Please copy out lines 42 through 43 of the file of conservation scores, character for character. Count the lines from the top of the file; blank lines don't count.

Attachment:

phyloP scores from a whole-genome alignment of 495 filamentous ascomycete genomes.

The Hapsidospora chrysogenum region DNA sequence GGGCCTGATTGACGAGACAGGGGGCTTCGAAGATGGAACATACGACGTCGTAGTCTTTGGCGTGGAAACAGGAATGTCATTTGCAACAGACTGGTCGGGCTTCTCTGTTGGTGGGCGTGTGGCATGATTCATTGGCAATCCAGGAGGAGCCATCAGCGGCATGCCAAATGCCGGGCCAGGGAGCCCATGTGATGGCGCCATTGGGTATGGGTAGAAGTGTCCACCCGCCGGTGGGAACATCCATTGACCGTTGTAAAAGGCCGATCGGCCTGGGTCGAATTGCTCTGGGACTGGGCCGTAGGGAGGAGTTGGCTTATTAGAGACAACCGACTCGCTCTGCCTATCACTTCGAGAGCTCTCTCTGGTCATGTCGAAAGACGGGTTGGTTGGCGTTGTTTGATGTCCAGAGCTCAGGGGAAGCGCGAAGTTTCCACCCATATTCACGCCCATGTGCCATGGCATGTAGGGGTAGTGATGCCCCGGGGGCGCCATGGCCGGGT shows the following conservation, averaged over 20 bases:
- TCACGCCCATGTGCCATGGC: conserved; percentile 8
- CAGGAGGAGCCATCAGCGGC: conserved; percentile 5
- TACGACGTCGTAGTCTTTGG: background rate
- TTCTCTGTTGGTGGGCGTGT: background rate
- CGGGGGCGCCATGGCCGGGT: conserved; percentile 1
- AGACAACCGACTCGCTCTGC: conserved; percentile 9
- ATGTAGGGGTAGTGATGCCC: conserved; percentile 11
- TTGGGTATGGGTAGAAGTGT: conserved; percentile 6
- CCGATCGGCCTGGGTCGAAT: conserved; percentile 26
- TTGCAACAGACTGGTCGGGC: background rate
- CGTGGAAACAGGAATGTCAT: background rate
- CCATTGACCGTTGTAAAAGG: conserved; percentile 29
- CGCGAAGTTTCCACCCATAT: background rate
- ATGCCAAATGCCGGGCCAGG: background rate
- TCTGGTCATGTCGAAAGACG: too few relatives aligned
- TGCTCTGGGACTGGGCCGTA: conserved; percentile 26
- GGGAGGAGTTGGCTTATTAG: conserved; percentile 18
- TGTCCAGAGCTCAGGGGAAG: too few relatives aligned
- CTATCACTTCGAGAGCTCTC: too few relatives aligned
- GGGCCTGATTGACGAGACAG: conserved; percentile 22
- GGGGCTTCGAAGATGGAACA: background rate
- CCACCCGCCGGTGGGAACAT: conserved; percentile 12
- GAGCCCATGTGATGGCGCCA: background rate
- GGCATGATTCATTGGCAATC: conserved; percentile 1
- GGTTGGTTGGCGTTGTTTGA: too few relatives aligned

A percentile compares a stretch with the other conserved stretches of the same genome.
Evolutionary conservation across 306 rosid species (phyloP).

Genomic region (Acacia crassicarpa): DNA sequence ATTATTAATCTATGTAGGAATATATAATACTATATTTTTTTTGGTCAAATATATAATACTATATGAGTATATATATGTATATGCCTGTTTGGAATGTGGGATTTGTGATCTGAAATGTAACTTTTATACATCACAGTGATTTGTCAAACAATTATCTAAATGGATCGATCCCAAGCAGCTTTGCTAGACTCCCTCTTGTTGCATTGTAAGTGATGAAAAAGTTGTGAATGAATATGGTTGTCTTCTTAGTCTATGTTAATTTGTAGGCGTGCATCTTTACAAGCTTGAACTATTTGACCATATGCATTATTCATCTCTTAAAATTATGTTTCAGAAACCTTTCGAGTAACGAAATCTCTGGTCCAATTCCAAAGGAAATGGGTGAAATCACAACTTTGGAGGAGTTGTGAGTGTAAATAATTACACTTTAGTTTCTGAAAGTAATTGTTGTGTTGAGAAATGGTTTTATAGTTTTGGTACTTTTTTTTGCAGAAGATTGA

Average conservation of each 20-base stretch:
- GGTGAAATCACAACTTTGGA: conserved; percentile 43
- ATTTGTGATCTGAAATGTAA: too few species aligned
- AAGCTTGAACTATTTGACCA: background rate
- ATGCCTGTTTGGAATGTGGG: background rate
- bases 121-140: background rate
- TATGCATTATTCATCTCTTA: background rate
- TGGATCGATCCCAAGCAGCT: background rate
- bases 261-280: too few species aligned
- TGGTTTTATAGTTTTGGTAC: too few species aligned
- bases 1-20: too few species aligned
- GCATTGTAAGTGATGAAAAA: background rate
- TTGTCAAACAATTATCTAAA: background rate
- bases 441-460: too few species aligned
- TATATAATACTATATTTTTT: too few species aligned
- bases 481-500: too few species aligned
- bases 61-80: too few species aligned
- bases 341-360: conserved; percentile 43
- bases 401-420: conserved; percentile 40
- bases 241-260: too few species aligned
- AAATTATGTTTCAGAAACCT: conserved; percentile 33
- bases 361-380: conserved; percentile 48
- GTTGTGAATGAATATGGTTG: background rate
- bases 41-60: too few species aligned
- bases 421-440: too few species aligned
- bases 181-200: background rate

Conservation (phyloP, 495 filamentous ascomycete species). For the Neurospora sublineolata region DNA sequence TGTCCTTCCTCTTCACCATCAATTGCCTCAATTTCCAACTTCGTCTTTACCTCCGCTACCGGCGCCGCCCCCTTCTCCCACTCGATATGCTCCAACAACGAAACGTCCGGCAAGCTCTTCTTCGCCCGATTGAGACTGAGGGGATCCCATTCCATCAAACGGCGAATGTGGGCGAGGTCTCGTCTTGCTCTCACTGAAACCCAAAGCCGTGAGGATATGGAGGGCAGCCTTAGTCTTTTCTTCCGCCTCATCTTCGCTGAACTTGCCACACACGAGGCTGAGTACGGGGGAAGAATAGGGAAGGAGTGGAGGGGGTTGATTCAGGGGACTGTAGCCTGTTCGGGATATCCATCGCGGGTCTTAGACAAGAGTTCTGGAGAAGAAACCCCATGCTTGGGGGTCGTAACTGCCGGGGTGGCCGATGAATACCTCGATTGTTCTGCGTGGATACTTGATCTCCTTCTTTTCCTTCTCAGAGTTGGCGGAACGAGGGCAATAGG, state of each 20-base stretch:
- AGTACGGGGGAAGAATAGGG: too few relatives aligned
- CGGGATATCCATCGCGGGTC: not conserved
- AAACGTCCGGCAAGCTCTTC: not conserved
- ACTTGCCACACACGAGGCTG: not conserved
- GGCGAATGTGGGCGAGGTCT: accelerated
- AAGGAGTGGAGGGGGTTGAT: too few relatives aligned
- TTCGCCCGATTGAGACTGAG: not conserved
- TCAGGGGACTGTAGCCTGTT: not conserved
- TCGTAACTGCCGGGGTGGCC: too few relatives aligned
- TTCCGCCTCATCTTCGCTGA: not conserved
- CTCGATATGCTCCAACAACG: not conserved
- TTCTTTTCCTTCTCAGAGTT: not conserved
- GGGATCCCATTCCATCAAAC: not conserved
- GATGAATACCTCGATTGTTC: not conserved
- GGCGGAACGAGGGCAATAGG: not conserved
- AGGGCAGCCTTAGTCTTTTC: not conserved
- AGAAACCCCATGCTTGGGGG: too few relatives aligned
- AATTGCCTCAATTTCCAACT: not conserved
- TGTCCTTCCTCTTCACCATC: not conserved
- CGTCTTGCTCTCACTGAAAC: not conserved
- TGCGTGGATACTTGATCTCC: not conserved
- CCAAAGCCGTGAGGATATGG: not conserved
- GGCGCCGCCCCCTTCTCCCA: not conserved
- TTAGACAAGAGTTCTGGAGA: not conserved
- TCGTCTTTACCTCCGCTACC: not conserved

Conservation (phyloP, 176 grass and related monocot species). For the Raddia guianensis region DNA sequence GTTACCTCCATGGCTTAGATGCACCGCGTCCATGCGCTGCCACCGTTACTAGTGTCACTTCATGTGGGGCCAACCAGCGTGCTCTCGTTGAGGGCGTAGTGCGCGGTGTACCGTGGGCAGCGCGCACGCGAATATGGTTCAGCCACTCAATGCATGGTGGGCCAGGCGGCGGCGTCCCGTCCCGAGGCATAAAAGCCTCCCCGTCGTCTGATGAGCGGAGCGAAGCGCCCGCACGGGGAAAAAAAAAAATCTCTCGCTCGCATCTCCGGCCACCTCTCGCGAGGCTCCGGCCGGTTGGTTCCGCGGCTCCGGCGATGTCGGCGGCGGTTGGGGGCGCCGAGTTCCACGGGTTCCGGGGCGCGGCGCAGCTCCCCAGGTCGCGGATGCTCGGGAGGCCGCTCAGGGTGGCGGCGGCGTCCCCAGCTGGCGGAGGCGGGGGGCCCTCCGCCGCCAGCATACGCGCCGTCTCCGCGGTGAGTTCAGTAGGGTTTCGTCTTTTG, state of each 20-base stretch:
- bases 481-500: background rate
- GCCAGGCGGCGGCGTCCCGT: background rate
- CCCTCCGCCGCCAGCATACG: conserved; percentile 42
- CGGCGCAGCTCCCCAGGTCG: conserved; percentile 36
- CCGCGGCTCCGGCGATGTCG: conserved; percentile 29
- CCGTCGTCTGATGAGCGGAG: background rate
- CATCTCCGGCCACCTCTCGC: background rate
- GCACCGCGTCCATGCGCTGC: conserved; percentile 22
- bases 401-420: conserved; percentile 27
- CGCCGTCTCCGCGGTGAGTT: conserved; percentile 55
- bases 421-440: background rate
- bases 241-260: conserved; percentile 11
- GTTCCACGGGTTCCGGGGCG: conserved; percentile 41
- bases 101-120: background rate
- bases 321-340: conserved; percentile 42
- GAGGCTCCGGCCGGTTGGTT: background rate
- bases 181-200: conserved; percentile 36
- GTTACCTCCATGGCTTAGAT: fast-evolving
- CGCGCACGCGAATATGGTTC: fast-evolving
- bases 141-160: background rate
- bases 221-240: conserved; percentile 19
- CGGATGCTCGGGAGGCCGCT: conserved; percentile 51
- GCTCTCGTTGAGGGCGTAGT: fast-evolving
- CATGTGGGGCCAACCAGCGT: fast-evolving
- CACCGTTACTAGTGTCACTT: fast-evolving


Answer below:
- GCATTGTAAGTGATGAAAAA: background rate
- TTGTCAAACAATTATCTAAA: background rate